Bank of England delays bond sales for a day to avoid clash with Hunt
The Bank of England is delaying the start of a major public debt sale by a day to avoid a conflict with the announcement of Jeremy Hunt’s budget plan.
Officials said they would start offloading bonds bought during years of emergency quantitative easing (QE) on Nov. 1.
The Bank has previously said it will begin this process on October 31 – when Mr Hunt, the new Chancellor, now intends to unveil his government’s plan to get the deficit under control.
Threadneedle Street also said it would initially sell only short-term government debt of the kind sparsely held by pension funds, to avoid a repeat of the market turmoil that has pushed some pension schemes to the brink. from the abyss following the mini-Budget.
In an announcement issued after markets closed on Tuesday, the Bank said: “In light of the government’s budget announcement now scheduled for October 31, 2022, the first gilt sale will now take place on November 1, 2022. »
He added that initial sales “will be split evenly across the short and medium-term sectors only.”
This marks a significant change from the original plan to sell bonds across different maturities evenly, but allows the Bank to continue with its plan to sell £40bn of bonds over the next year in a decisive step. to reduce its balance sheet.
QE has been used to support the economy during the financial and Covid crisis by using billions of pounds of newly created money to buy government debt.
This support ended last December, and since March the Bank has allowed bonds to mature without reinvesting the proceeds to buy new ones.
This process has already seen the Bank’s QE balance sheet fall from a peak of £895bn at the end of last year to just under £838bn worth of gilts and £18bn sterling of corporate bonds.
A combination of maturing gilts and active selling is expected to reduce the total by around £80bn more over the next 12 months.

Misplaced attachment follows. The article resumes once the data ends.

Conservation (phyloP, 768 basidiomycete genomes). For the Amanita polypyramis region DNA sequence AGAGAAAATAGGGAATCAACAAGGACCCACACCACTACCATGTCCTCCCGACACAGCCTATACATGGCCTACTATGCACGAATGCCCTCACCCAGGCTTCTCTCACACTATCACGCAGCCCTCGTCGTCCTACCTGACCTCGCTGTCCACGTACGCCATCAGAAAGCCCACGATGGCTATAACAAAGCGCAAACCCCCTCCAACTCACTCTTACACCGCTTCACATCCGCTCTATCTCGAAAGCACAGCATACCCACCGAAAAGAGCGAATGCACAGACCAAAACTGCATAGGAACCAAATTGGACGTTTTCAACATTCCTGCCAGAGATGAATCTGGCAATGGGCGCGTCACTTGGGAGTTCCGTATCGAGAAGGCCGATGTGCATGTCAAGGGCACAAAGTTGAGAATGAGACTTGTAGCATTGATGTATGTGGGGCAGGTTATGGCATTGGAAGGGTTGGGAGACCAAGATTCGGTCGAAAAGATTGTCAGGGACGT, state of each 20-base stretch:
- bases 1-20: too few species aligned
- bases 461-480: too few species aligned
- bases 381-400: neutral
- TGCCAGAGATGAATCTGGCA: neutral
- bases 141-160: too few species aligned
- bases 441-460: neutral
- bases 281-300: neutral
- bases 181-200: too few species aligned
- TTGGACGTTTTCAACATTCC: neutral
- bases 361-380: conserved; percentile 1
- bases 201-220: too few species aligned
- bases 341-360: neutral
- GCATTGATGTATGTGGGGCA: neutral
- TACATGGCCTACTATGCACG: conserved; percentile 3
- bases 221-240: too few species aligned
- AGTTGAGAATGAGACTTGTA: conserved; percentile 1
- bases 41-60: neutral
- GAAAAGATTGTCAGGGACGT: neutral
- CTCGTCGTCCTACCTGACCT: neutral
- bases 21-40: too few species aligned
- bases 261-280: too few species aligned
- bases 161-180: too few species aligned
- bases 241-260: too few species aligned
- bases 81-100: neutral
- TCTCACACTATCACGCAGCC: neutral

The selling process was originally scheduled to begin late last month, but the Bank was forced to postpone it as part of efforts to calm markets after the mini-budget.
Sir Jon Cunliffe, the Bank’s Deputy Governor for Financial Stability, told MPs the ensuing pension squeeze has led to the five biggest daily moves in the market for inflation-linked government securities on 30 years since recordings began in 2000.
But he said officials’ decision to buy bonds to give liability-driven investment (LDI) funds time to stabilize their positions appears to have worked.
In a letter to the Treasury Select Committee, Sir Jon said: “Overall, market information suggests that LDI funds have raised tens of billions of pounds of capital and realized several billion pounds of sales of gilding, which will reduce their leverage,” he wrote.
“We know that the majority of the Bank’s gilt purchases came from LDI managers. As a result of these actions, the LDI funds reported to the Bank that they had enough capital to support much larger yield increases than before.
It comes as the government managed to borrow £2.5bn with a bond maturing in 2051, with an interest rate below 4.5%. Investors have offered more than £5bn for debt, indicating they appear willing to support long-term UK borrowing despite the turmoil of recent weeks.